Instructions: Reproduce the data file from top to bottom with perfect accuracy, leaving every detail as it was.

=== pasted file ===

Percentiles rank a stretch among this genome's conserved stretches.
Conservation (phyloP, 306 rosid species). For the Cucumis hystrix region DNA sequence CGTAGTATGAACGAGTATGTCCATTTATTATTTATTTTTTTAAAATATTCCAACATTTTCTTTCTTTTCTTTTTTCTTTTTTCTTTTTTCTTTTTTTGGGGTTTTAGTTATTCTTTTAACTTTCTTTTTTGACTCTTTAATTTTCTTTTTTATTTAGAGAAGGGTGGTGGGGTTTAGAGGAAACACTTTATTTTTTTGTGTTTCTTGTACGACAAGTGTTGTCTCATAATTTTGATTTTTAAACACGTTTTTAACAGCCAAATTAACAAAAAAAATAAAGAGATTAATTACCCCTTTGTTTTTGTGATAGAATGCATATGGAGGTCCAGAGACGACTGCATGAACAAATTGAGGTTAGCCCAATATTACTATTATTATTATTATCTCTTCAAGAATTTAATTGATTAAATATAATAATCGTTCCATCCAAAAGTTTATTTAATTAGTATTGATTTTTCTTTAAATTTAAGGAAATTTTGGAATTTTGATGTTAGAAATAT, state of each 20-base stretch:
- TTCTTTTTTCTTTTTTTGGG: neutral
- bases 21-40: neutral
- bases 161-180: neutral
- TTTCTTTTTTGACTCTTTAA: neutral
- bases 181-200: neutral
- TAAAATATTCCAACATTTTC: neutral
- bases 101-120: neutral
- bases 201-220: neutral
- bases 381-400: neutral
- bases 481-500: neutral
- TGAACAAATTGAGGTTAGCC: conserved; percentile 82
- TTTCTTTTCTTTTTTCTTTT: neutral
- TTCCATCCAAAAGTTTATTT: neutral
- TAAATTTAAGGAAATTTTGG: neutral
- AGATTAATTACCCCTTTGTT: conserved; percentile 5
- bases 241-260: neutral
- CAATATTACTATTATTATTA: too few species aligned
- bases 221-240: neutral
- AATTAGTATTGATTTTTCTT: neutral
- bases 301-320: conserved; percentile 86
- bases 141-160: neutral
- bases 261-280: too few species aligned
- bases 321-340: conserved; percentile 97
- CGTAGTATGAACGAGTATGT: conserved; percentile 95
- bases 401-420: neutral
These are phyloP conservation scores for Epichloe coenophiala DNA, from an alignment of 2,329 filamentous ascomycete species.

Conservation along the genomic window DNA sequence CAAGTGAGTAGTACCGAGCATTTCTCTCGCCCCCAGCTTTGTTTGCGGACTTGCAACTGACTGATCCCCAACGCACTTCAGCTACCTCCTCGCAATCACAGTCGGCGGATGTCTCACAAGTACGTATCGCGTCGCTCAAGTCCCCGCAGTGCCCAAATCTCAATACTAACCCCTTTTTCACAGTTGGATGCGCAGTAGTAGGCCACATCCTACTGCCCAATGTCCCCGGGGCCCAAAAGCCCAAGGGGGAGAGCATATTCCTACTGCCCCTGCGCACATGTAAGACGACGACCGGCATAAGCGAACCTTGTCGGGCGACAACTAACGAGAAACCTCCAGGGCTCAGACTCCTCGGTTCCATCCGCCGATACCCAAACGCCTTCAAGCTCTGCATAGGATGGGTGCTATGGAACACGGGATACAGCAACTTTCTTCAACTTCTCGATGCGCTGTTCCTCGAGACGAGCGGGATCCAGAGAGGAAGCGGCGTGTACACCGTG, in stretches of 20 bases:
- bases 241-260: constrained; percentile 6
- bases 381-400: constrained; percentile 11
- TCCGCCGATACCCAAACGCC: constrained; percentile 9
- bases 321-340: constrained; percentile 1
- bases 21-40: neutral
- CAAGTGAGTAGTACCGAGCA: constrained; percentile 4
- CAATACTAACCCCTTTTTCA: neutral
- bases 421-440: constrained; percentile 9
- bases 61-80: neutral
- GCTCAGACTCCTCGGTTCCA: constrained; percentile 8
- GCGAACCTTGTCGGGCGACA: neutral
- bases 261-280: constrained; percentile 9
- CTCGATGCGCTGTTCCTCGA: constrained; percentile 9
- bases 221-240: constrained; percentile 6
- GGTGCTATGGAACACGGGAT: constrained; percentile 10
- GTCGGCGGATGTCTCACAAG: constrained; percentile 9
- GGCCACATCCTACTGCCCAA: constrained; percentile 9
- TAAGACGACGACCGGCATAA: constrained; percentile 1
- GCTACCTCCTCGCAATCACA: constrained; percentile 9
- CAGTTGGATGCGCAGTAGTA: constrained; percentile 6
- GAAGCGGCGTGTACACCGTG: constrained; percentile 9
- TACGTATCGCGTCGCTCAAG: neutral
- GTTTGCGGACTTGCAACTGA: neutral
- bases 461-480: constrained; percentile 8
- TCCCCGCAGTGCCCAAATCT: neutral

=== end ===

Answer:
Percentiles rank a stretch among this genome's conserved stretches.
Conservation (phyloP, 306 rosid species). For the Cucumis hystrix region DNA sequence CGTAGTATGAACGAGTATGTCCATTTATTATTTATTTTTTTAAAATATTCCAACATTTTCTTTCTTTTCTTTTTTCTTTTTTCTTTTTTCTTTTTTTGGGGTTTTAGTTATTCTTTTAACTTTCTTTTTTGACTCTTTAATTTTCTTTTTTATTTAGAGAAGGGTGGTGGGGTTTAGAGGAAACACTTTATTTTTTTGTGTTTCTTGTACGACAAGTGTTGTCTCATAATTTTGATTTTTAAACACGTTTTTAACAGCCAAATTAACAAAAAAAATAAAGAGATTAATTACCCCTTTGTTTTTGTGATAGAATGCATATGGAGGTCCAGAGACGACTGCATGAACAAATTGAGGTTAGCCCAATATTACTATTATTATTATTATCTCTTCAAGAATTTAATTGATTAAATATAATAATCGTTCCATCCAAAAGTTTATTTAATTAGTATTGATTTTTCTTTAAATTTAAGGAAATTTTGGAATTTTGATGTTAGAAATAT, state of each 20-base stretch:
- TTCTTTTTTCTTTTTTTGGG: neutral
- bases 21-40: neutral
- bases 161-180: neutral
- TTTCTTTTTTGACTCTTTAA: neutral
- bases 181-200: neutral
- TAAAATATTCCAACATTTTC: neutral
- bases 101-120: neutral
- bases 201-220: neutral
- bases 381-400: neutral
- bases 481-500: neutral
- TGAACAAATTGAGGTTAGCC: conserved; percentile 82
- TTTCTTTTCTTTTTTCTTTT: neutral
- TTCCATCCAAAAGTTTATTT: neutral
- TAAATTTAAGGAAATTTTGG: neutral
- AGATTAATTACCCCTTTGTT: conserved; percentile 5
- bases 241-260: neutral
- CAATATTACTATTATTATTA: too few species aligned
- bases 221-240: neutral
- AATTAGTATTGATTTTTCTT: neutral
- bases 301-320: conserved; percentile 86
- bases 141-160: neutral
- bases 261-280: too few species aligned
- bases 321-340: conserved; percentile 97
- CGTAGTATGAACGAGTATGT: conserved; percentile 95
- bases 401-420: neutral
These are phyloP conservation scores for Epichloe coenophiala DNA, from an alignment of 2,329 filamentous ascomycete species.

Conservation along the genomic window DNA sequence CAAGTGAGTAGTACCGAGCATTTCTCTCGCCCCCAGCTTTGTTTGCGGACTTGCAACTGACTGATCCCCAACGCACTTCAGCTACCTCCTCGCAATCACAGTCGGCGGATGTCTCACAAGTACGTATCGCGTCGCTCAAGTCCCCGCAGTGCCCAAATCTCAATACTAACCCCTTTTTCACAGTTGGATGCGCAGTAGTAGGCCACATCCTACTGCCCAATGTCCCCGGGGCCCAAAAGCCCAAGGGGGAGAGCATATTCCTACTGCCCCTGCGCACATGTAAGACGACGACCGGCATAAGCGAACCTTGTCGGGCGACAACTAACGAGAAACCTCCAGGGCTCAGACTCCTCGGTTCCATCCGCCGATACCCAAACGCCTTCAAGCTCTGCATAGGATGGGTGCTATGGAACACGGGATACAGCAACTTTCTTCAACTTCTCGATGCGCTGTTCCTCGAGACGAGCGGGATCCAGAGAGGAAGCGGCGTGTACACCGTG, in stretches of 20 bases:
- bases 241-260: constrained; percentile 6
- bases 381-400: constrained; percentile 11
- TCCGCCGATACCCAAACGCC: constrained; percentile 9
- bases 321-340: constrained; percentile 1
- bases 21-40: neutral
- CAAGTGAGTAGTACCGAGCA: constrained; percentile 4
- CAATACTAACCCCTTTTTCA: neutral
- bases 421-440: constrained; percentile 9
- bases 61-80: neutral
- GCTCAGACTCCTCGGTTCCA: constrained; percentile 8
- GCGAACCTTGTCGGGCGACA: neutral
- bases 261-280: constrained; percentile 9
- CTCGATGCGCTGTTCCTCGA: constrained; percentile 9
- bases 221-240: constrained; percentile 6
- GGTGCTATGGAACACGGGAT: constrained; percentile 10
- GTCGGCGGATGTCTCACAAG: constrained; percentile 9
- GGCCACATCCTACTGCCCAA: constrained; percentile 9
- TAAGACGACGACCGGCATAA: constrained; percentile 1
- GCTACCTCCTCGCAATCACA: constrained; percentile 9
- CAGTTGGATGCGCAGTAGTA: constrained; percentile 6
- GAAGCGGCGTGTACACCGTG: constrained; percentile 9
- TACGTATCGCGTCGCTCAAG: neutral
- GTTTGCGGACTTGCAACTGA: neutral
- bases 461-480: constrained; percentile 8
- TCCCCGCAGTGCCCAAATCT: neutral